Public Service Announcement Regarding Employment Scams Targeting College Students, Click Here.
Evaluating Job Postings Wondering if a job posting is a scam or not? If it sounds too good to be true, it probably is. It is very important for you to educate yourself about potential scams. Here are some good tips that the job is probably fraudulent:
- The promise of a large salary for very little work.
- Positions that ask you to give credit card or bank account numbers, or copies of personal documents.
- Jobs that asks for an initial investment and/or for you to send payment by wire service or courier.
- Positions in which you are offered a large payment or reward in exchange for allowing the use of your bank account often for depositing checks or transferring money.
- While there are legitimate opportunities for individuals to work from home, be sure to research the position (Envelope Stuffers, Home-based Assembly Jobs, Online Surveys) in advance of applying.
- The contact email address contains the domain @live.com.
- The posting includes many spelling and grammatical errors.
- The position initially appears as a traditional job…upon further research, it sounds more like an independent contractor opportunity.
- You receive an unexpectedly large check (checks are typically slightly less than $500, generally sent or deposited on Fridays).
- You are asked to provide a photo of yourself.
- The posting neglects to mention what the responsibilities of the job actually are. Instead, the description focuses on the amount of money to be made.
- The employer responds to you immediately after you submit your resume. Typically, resumes sent to an employer are reviewed by multiple individuals, or not viewed until the posting has closed. (This does not include an auto-response you may receive from the employer once you have sent your resume).
- The position indicates a “first year compensation” that is in high excess to the average compensation for that position type.
- Look at the company’s website. Does it have an index that tells you what the site is about; or does it contain information only about the job you are interested in? Scammers often create quick, basic web pages that seem legitimate at first glance.
- Watch for anonymity. If it is difficult to find an address, actual contact, company name, etc. – this is cause to proceed with caution. Fraud postings are illegal, so scammers will try to keep themselves well-hidden.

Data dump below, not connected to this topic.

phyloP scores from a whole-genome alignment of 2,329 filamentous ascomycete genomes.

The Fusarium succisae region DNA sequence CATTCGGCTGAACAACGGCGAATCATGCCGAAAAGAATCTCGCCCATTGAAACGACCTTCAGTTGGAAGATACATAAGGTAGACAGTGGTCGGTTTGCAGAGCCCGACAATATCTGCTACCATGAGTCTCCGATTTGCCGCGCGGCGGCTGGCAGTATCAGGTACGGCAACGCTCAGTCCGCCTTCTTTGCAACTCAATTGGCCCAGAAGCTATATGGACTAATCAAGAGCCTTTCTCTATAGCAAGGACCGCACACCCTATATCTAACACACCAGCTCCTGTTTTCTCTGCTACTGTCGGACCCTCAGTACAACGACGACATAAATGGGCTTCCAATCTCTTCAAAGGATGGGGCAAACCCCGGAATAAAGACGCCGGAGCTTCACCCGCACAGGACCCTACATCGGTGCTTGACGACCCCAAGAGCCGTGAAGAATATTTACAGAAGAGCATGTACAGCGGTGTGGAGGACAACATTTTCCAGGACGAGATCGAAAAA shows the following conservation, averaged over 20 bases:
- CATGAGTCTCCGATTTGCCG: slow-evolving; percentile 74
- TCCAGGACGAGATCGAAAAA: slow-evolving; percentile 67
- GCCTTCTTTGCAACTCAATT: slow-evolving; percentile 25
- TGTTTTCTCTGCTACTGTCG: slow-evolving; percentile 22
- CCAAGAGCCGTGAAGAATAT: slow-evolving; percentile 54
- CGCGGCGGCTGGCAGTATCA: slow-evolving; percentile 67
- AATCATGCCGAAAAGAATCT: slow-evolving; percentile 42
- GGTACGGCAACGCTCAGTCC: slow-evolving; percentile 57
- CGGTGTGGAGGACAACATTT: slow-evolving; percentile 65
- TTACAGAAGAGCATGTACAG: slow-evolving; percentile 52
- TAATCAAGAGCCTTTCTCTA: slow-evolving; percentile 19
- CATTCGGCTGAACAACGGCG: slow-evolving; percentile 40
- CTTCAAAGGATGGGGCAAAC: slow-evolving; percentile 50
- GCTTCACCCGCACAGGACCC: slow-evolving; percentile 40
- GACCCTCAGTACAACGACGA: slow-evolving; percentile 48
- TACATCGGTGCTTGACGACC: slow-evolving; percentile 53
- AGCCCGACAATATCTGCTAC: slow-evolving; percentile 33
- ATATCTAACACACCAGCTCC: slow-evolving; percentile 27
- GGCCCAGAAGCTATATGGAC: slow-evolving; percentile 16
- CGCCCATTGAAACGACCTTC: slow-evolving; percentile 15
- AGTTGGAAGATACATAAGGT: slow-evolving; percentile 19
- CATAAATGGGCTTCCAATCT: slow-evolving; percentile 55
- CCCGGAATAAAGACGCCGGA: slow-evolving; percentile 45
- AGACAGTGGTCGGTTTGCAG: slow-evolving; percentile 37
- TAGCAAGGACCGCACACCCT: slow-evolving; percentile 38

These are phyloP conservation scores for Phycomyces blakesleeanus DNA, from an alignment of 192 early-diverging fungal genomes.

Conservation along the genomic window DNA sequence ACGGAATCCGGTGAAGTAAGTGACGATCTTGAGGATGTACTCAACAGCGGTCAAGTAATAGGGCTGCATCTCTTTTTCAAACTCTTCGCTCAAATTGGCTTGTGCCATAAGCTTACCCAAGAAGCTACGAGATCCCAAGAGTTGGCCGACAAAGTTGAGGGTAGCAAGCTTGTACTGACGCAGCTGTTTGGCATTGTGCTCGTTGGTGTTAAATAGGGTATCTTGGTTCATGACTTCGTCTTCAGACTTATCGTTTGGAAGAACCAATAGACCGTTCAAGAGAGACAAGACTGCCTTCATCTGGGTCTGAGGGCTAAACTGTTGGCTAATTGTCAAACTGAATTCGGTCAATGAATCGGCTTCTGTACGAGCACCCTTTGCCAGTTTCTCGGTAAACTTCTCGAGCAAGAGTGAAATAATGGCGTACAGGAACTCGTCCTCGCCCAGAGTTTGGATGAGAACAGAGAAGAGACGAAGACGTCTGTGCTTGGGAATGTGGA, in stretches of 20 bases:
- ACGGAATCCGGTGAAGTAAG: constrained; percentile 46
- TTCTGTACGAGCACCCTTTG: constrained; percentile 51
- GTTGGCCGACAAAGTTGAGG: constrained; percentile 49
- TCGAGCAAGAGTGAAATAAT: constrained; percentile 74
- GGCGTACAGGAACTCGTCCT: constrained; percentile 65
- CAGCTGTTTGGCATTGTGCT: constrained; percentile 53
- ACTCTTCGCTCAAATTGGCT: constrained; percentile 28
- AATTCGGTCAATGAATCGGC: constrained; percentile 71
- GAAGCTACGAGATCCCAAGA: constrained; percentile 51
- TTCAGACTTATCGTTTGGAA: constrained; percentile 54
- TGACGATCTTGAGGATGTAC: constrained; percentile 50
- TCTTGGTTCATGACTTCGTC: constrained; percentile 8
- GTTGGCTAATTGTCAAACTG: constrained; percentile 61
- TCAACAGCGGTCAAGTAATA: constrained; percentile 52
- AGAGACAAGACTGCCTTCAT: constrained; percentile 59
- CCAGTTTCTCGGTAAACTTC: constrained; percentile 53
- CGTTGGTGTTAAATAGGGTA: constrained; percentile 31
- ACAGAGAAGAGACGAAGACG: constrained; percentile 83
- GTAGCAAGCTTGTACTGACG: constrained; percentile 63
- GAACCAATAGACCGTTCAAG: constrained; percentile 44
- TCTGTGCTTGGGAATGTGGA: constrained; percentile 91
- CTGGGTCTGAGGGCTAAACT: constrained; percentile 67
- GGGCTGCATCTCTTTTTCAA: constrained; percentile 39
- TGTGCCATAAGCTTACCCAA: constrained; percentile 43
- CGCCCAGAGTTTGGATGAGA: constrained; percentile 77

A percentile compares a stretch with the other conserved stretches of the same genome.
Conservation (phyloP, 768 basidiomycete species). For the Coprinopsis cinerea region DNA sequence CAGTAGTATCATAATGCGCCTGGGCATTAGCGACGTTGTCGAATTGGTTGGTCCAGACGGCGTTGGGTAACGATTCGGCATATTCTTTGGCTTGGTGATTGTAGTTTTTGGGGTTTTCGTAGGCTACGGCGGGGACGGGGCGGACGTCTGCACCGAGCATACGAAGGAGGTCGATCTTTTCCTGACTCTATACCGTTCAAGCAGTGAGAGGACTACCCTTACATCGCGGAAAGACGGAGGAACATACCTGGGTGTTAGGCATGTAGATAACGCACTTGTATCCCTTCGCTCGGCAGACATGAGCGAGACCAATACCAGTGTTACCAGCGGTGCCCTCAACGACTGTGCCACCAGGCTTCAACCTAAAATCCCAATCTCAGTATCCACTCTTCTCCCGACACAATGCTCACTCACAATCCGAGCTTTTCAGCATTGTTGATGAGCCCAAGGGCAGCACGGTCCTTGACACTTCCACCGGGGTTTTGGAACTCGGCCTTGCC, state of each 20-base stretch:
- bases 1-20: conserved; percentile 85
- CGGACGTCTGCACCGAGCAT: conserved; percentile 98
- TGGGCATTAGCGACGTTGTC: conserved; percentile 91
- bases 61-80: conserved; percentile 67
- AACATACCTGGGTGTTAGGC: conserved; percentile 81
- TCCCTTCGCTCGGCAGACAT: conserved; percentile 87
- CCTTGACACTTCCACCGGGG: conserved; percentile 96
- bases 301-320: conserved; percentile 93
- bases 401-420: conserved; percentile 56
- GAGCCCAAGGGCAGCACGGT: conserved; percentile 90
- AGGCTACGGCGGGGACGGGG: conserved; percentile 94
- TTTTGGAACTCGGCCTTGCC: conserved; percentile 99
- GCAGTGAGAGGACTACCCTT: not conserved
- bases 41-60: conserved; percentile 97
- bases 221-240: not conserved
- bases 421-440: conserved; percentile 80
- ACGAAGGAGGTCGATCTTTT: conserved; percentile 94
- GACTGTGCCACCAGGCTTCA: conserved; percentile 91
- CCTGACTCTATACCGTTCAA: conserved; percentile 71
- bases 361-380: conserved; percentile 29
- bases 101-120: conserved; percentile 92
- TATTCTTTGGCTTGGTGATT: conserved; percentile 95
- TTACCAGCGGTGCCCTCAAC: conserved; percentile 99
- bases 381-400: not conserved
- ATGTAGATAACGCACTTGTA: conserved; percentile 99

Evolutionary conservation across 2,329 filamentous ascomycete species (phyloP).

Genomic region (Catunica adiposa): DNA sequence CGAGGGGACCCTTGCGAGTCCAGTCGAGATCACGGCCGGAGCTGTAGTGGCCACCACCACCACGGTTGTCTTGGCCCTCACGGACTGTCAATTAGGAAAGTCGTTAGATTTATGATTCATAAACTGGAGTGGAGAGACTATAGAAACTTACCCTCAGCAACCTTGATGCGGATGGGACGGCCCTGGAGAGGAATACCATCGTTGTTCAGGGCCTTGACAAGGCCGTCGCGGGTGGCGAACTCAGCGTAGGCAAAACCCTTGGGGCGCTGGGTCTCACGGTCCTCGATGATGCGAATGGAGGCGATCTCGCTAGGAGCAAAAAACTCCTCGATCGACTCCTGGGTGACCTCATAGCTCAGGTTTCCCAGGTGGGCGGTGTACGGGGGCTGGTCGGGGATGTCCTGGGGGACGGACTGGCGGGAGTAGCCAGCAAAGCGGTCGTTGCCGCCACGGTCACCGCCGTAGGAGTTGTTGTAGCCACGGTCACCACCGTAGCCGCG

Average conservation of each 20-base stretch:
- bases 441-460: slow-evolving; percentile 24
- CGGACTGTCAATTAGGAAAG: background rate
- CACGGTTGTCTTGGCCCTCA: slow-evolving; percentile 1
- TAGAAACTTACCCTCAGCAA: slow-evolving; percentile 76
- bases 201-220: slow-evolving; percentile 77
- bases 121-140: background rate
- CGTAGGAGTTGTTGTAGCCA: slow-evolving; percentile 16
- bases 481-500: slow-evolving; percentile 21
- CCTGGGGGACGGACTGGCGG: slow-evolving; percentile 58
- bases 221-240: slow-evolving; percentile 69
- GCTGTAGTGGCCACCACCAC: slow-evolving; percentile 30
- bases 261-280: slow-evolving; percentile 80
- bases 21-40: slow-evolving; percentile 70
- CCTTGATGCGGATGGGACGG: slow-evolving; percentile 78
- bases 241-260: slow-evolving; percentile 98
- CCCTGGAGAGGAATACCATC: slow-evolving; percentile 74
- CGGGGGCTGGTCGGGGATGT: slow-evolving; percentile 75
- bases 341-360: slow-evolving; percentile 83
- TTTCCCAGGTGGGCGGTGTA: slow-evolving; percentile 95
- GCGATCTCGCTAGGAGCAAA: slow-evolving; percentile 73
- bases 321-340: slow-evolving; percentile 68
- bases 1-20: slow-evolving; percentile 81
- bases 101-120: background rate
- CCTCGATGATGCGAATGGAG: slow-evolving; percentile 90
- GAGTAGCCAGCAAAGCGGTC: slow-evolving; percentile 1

- The salary range listed is very wide (i.e. “employees can earn from $40K – $80K the first year!”)
- When you Google the company name and the word “scam” (i.e. Acme Company Scam), the results show several scam reports concerning this company.
- Google the employer’s phone number, fax number and/or email address. If it does not appear connected to an actual business organization, this is a red flag. Other sources to research organizations include the Better Business Bureau (http://www.bbb.org/us/consumers) , Hoovers (http://www.hoovers.com) and AT&T’s Anywho (http://www.anywho.com).
- The employer contacts you by phone, however there is no way to call them back. The number is not available.
- The employer tells you that they do not have an office set-up in your area, and will need you to help them get it up and running (these postings often include a request for your banking information, supposedly to help the employer make transactions).
If you suspect a position is fraudulent, please contact Career Services. If you believe you are the victim of fraud resulting from a job listing, please contact the police, as well. Check out these links for additional advice and tips on determining whether the job, opportunity and/or company you are applying for is legitimate.
- Job Hunting/Job Scams (Federal Trade Commission)
- Tips for Job Seekers to Avoid Job Scams
- What to Do if You're the Victim of a Job Scammer
- How to Avoid Job Scams
- Avoiding Job and Work at Home Scams
- Postal Money Order Security